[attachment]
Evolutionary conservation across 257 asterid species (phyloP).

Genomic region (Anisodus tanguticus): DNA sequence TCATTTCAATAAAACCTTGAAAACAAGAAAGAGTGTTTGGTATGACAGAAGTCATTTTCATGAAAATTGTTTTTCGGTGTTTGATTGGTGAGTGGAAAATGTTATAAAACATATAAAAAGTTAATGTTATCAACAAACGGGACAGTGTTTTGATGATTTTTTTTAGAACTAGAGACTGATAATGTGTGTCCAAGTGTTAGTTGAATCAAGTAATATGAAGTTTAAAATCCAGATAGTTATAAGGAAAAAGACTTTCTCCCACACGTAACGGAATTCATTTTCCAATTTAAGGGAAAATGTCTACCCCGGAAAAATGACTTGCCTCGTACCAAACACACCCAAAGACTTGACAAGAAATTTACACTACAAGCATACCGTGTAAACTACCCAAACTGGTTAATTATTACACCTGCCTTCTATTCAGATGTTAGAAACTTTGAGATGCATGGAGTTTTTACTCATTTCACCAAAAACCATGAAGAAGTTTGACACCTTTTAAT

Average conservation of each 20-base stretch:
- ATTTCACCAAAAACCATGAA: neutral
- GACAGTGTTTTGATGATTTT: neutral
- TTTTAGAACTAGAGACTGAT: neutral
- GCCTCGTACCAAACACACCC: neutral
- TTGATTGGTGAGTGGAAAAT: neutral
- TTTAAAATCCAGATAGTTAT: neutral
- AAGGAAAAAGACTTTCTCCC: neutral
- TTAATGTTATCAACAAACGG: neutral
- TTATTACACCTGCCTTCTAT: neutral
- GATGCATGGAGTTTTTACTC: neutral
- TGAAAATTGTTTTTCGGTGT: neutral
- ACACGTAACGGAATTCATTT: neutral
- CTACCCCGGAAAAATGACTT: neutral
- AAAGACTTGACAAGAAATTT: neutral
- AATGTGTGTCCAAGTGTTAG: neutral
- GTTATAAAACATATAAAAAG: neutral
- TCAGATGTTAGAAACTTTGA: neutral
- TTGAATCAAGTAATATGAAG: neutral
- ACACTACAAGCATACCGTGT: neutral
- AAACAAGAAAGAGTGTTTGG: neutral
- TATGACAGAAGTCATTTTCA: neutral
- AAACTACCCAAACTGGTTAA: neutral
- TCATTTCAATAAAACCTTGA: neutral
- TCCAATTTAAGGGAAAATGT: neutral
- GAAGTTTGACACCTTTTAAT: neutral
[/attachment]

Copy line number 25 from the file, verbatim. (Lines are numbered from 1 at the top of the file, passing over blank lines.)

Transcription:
- AAACTACCCAAACTGGTTAA: neutral